In addition, most of the areas the army has allocated to the settlements are cobbled together from enclaves and non-contiguous territories, including agricultural fields, which the Israeli authorities recognize as private Palestinian land. As such, these areas could not officially fall under the jurisdiction of the settlements to begin with.
This may seem bizarre to anyone who thinks about community planning in conventional terms — as a place where normal people want to lead normative lives that don’t involve property theft. But the West Bank is not a normal place, and the land allocation and planning system Israel imposed on the area operates according to a supreme organizing principle: steal and plunder at your leisure and then have a think about what to do with the booty.
Furthermore, there is only a random statistical connection between the settlements’ official and actual areas of jurisdiction. The reason is that the settlers essentially do as they please, and the authorities responsible for enforcing the law do not do so. This is what happened with Kedumim: the cumulative area of the seven allotted enclaves and non-contiguous areas is 3,300 dunams, while the settlers claim the community sits on around 6,000 dunams. So where did the extra 2,700 dunams come from?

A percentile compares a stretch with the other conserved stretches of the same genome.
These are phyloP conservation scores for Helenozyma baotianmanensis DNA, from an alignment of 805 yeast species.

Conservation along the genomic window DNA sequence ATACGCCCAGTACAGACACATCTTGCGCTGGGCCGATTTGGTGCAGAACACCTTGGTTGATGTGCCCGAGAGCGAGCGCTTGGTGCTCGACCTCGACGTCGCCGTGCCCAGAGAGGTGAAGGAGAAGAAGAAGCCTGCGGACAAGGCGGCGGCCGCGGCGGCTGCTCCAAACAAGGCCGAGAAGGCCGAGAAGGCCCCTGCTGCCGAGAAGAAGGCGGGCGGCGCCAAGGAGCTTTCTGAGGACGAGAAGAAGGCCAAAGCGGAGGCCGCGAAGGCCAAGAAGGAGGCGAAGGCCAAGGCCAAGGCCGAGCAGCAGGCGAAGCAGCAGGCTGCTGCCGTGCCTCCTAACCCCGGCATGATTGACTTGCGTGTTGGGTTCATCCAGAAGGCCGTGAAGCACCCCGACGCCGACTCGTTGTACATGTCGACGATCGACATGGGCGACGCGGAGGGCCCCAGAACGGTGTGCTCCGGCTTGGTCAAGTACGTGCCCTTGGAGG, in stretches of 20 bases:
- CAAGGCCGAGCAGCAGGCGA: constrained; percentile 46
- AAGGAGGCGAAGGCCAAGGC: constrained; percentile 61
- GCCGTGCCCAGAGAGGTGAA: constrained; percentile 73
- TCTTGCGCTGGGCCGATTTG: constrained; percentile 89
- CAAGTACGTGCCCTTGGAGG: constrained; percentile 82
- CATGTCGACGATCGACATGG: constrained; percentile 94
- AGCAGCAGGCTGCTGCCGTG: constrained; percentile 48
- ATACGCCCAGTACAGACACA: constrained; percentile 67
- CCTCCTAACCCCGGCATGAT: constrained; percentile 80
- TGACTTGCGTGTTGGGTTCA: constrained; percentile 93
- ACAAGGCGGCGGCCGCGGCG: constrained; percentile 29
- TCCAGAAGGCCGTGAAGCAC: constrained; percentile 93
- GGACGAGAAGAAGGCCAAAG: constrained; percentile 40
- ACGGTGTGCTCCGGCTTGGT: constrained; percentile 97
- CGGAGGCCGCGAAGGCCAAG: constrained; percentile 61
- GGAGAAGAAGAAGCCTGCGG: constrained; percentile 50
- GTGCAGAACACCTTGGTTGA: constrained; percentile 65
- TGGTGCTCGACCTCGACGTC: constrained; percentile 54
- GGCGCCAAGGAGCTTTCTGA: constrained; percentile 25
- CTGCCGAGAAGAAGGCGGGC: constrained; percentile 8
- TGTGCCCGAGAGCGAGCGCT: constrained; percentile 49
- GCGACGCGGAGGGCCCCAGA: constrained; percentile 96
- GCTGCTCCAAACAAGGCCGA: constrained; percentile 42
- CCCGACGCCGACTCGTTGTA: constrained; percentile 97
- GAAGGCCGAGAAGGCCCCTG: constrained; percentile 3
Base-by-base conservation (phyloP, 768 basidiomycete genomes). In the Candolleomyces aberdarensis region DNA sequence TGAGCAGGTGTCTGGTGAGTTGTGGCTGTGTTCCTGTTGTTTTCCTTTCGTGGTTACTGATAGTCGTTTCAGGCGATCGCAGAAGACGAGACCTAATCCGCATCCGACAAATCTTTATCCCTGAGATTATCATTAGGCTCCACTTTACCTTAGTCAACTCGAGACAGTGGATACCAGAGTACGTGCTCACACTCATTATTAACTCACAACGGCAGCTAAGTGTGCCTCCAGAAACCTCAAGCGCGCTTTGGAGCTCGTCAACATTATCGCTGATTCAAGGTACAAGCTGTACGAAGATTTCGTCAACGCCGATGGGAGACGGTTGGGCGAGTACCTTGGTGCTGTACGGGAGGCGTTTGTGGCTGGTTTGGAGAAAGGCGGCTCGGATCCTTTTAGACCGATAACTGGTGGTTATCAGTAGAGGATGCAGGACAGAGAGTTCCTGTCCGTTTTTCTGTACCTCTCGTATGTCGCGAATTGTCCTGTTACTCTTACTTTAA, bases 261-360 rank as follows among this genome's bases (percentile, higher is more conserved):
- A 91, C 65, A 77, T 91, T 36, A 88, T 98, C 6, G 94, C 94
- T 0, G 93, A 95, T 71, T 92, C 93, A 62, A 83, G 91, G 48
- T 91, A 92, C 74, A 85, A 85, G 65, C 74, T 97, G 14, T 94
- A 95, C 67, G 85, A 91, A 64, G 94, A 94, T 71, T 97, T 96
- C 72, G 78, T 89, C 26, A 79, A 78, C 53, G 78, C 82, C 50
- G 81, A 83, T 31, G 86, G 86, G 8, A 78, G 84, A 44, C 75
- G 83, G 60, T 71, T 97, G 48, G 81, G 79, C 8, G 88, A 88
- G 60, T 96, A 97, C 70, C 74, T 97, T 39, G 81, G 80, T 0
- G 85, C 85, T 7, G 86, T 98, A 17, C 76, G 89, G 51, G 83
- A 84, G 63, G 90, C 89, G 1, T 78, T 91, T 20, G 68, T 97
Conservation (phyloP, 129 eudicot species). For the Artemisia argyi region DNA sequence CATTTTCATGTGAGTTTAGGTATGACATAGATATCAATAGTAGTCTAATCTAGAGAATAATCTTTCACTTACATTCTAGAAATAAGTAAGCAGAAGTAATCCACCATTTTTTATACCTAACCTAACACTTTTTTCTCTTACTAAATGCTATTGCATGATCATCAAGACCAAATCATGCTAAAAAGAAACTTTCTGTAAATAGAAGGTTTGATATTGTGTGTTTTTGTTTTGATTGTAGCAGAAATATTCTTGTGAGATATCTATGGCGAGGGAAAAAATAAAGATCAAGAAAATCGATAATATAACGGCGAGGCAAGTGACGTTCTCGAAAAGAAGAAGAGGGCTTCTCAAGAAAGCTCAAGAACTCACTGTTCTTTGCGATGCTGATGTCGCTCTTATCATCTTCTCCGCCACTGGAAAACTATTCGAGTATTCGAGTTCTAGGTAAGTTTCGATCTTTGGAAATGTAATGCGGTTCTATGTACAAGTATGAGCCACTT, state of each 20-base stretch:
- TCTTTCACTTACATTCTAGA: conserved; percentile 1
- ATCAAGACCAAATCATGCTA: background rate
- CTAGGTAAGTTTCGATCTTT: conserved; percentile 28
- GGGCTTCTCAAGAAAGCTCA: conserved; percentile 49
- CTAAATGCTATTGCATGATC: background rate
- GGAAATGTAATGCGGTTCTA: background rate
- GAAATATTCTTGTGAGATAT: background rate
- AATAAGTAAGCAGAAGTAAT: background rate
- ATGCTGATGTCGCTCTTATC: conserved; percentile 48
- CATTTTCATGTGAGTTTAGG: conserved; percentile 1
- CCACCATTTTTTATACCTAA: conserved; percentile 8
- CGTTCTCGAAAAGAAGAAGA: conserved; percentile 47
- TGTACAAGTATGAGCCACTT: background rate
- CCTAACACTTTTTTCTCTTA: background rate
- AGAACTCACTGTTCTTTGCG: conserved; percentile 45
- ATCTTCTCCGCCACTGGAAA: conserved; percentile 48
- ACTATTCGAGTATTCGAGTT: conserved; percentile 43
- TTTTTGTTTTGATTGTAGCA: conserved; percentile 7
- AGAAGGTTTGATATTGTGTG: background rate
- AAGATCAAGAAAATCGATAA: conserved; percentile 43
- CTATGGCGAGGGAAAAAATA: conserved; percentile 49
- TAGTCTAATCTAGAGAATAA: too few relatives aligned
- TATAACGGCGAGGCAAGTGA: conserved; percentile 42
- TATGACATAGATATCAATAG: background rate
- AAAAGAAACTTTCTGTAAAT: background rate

Kedumim today sits entirely on Kufr Qaddum’s land, which the army “donated” to the settlers on behalf of the Palestinian residents. It began with the Israeli army issuing a series of “temporary military seizure orders for security needs” between 1970 and 1978, expropriating over 450 dunams of land, of which over half was given to the settlers.
Aerial photographs taken in 1970 show the area captured that year. In the southern part lies the IDF’s Kadum military base, in the same spot where a Jordanian military base had stood until 1967. The northern area became, over the years, the starting point for the Kedumim settlement and the adjacent small industrial zone. To the north of the settlement, the road connecting Kufr Qaddum to Nablus can be seen clearly.
In 1979, in the Alon Moreh Petition, Israel’s High Court ruled that it was illegal to turn over Palestinian land appropriated by the Israeli army allegedly for military use for settlement construction. Soon after, Israel began declaring large swaths of land around the seizure order, which belong to Kufr Qaddum’s residents, as “state land,” to expand the settlements.